Tuesday, January 07, 2014

Obama Close Gitmo Now!

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DAY 1 – JANUARY 6th 

Dear Friends, 
January 11, 2014 marks the twelfth anniversary of the U.S. detention center at Guantanamo Bay, the eighth anniversary of Witness Against Torture’s January 11 presence in D.C., and our sixth liquids fast. 

For the next 8 days, we are fasting in Washington, DC for the prisoners at Guantanamo Bay. We wish to frame this act thusly:

This is not about us. This is NOT about the United States cutting itself out of the patchwork of the family quilt of humanity. This is about 155 men who have been stuck in prison cells in Guantanamo Bay, Cuba for up to 12 years, who continue to count the days, weeks, months and years they must wait to go home.

Who are these men? Where did they come from? How and why were they captured so many years ago to be held prisoners in Cuba by the U.S. military? And when will they regain their freedom?

Through our actions this week-- fasting and vigiling-- we reach out to them to connect. We will connect you too through a daily update, which will include a report of what we did here in DC, reflections from fasters, and links to news articles.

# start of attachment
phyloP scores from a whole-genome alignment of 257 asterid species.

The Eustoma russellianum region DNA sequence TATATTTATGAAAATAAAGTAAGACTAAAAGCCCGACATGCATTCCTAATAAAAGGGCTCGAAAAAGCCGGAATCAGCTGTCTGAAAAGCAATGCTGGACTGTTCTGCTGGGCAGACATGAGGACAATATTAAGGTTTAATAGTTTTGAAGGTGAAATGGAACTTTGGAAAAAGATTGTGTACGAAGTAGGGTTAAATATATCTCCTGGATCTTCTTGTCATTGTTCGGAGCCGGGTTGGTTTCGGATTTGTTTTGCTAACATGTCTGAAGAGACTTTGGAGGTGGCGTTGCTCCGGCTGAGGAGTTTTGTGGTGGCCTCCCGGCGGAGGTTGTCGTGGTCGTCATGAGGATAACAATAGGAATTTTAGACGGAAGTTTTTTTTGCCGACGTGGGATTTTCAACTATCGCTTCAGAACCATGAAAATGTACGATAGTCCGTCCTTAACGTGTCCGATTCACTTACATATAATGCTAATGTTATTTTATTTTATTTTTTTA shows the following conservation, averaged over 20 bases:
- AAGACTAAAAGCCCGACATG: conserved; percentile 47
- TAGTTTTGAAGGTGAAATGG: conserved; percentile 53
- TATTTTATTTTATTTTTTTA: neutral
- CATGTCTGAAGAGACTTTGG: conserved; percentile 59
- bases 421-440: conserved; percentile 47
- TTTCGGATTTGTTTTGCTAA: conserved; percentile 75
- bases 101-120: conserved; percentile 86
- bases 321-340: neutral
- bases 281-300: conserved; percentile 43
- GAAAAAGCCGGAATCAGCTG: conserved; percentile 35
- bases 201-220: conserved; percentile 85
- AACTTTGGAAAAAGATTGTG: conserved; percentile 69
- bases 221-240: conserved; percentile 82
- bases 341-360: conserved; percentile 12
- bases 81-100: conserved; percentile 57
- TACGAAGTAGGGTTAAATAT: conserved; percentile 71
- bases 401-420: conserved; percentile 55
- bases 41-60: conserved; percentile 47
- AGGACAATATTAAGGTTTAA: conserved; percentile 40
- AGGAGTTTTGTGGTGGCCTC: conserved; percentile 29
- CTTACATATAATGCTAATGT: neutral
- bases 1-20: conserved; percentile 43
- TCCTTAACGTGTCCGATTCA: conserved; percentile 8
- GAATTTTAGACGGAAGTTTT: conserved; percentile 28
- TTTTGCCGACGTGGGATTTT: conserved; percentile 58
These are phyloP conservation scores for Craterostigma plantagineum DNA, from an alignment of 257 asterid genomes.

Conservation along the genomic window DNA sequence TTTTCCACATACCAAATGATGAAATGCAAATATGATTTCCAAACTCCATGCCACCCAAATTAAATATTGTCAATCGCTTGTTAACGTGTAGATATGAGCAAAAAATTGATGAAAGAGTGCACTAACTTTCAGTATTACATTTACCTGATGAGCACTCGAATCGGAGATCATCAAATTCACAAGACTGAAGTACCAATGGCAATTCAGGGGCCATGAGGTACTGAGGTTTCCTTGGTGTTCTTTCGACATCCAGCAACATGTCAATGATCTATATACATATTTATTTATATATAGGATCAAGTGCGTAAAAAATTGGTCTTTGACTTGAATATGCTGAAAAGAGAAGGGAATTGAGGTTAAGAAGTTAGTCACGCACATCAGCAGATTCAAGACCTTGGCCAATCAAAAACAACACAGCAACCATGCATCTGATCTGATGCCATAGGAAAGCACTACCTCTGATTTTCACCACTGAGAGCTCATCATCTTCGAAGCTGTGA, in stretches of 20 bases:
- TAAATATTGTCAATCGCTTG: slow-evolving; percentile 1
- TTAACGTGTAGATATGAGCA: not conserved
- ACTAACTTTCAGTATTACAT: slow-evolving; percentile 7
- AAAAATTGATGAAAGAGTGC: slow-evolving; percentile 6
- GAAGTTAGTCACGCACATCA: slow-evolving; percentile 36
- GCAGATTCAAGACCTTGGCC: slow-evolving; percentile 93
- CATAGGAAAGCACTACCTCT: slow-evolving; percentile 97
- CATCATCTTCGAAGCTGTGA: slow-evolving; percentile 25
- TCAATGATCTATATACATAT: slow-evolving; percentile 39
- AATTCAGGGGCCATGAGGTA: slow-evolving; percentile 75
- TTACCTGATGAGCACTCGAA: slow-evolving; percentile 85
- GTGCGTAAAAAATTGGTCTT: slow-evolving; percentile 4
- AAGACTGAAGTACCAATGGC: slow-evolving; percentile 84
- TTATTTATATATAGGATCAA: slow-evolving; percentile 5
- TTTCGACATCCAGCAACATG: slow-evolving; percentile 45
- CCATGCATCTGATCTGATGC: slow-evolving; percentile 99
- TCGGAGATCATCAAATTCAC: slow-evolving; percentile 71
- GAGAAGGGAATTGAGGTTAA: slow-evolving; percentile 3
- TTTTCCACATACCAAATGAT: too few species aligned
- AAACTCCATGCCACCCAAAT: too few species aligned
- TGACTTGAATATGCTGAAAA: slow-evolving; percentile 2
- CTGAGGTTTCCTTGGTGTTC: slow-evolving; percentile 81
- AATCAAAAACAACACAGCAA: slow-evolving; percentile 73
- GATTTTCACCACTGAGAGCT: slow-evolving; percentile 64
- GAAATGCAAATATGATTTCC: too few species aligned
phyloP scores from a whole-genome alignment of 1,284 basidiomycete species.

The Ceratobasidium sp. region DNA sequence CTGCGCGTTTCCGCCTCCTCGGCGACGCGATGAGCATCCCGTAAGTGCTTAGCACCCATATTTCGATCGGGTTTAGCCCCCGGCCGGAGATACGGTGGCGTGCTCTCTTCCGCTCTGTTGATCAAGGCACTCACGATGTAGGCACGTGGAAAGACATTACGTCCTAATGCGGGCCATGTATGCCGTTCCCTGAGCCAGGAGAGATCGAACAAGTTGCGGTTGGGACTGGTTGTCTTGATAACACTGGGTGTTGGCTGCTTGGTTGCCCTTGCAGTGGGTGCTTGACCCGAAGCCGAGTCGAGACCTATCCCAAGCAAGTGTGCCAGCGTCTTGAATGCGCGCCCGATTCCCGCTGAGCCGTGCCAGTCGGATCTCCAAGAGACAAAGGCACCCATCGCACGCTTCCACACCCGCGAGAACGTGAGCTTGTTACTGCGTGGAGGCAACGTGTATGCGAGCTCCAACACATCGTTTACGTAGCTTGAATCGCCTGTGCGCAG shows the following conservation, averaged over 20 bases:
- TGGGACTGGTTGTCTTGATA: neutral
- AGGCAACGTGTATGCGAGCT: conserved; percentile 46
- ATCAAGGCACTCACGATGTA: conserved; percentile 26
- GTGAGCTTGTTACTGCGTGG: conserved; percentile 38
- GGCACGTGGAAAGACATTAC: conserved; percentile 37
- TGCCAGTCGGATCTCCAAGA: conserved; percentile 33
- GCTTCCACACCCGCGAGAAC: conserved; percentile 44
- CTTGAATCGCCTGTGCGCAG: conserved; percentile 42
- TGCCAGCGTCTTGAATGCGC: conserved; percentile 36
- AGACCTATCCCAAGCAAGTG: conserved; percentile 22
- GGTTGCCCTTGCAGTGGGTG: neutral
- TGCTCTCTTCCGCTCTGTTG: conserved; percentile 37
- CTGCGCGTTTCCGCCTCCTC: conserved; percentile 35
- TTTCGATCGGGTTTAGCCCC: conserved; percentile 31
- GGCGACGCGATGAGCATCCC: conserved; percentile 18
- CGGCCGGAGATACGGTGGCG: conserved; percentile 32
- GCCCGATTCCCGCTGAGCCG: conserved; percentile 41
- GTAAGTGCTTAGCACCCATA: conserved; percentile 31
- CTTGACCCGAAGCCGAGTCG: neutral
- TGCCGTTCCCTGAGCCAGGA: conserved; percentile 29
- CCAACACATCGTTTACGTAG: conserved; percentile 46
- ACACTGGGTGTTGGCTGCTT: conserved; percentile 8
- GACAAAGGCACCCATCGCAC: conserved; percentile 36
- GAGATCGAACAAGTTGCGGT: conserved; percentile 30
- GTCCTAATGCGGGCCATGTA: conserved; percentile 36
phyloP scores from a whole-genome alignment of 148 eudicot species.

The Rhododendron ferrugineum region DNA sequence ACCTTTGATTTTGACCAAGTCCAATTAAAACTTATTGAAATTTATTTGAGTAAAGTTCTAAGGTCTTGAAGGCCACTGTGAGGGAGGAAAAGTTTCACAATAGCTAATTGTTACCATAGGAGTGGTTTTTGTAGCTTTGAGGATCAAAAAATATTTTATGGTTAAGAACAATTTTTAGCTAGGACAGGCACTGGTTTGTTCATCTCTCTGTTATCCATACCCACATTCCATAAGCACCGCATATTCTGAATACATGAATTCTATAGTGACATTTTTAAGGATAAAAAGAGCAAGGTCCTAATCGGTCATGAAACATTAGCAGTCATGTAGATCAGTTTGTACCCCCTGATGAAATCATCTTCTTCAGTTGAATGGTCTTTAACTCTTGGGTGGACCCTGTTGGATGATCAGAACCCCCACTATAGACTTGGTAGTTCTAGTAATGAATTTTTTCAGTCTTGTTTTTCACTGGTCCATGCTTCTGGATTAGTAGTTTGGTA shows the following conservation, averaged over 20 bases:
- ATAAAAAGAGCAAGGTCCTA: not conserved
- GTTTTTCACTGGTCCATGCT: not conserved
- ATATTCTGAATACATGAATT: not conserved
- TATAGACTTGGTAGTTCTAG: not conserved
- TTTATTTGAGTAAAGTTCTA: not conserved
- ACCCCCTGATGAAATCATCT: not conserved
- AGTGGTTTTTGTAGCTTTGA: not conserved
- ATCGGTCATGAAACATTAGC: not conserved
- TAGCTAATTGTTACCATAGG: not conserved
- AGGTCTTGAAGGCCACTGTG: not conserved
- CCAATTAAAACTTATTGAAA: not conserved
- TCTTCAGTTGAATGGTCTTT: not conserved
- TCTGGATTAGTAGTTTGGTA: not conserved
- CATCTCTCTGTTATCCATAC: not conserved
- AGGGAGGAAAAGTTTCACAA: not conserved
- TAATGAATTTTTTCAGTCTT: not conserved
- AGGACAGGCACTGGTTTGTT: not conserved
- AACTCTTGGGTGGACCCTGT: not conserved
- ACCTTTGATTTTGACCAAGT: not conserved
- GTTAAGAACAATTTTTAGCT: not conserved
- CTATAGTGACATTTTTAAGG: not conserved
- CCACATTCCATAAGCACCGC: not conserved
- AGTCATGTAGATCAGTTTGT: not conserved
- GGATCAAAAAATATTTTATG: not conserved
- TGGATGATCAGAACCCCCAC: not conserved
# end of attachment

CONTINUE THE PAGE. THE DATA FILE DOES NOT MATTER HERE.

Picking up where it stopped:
Finally, each day we will share a profile of one GTMO detainee and one WAT member. We invite you to discover your connections to the prisoners as we explore our own by introducing
ourselves beside them.
                                                                                In Peace,

Witness Against Torture

*let us know if you will join us for a day, or days of fasting

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In this e-mail you will find:

1)       DAY 1 – Pentagon Vigil

2)       Why I Am Fasting? – by Mike Henes

3)       Faster Profile: Debra Van Poolen

4)       Profile of Shaker Aamer

5)      January 11 Day of Action Against Guantanamo

6)    On January 5, 2014, just six days shy of the 12th anniversary of the opening of the prison, The Guardian published a letter from Shaker
sent by his legal team at Reprieve.
        "The language that they use here at Guantánamo reflects how they treat us prisoners. Just the other day, they referred to me as a "package" when they moved me from my cell. This is nothing new. I have been a package for 12 years now. I am a package when en route to Camp Echo, the solitary confinement wing. I am a package en route to a legal call. "The package has been picked up … the package has been delivered."

DAY 1 – Pentagon Vigil

It's 5:45AM and Mary Grace, a fellow faster participating in the Fast for Justice has the chore of waking up the first dozen who have arrived in DC.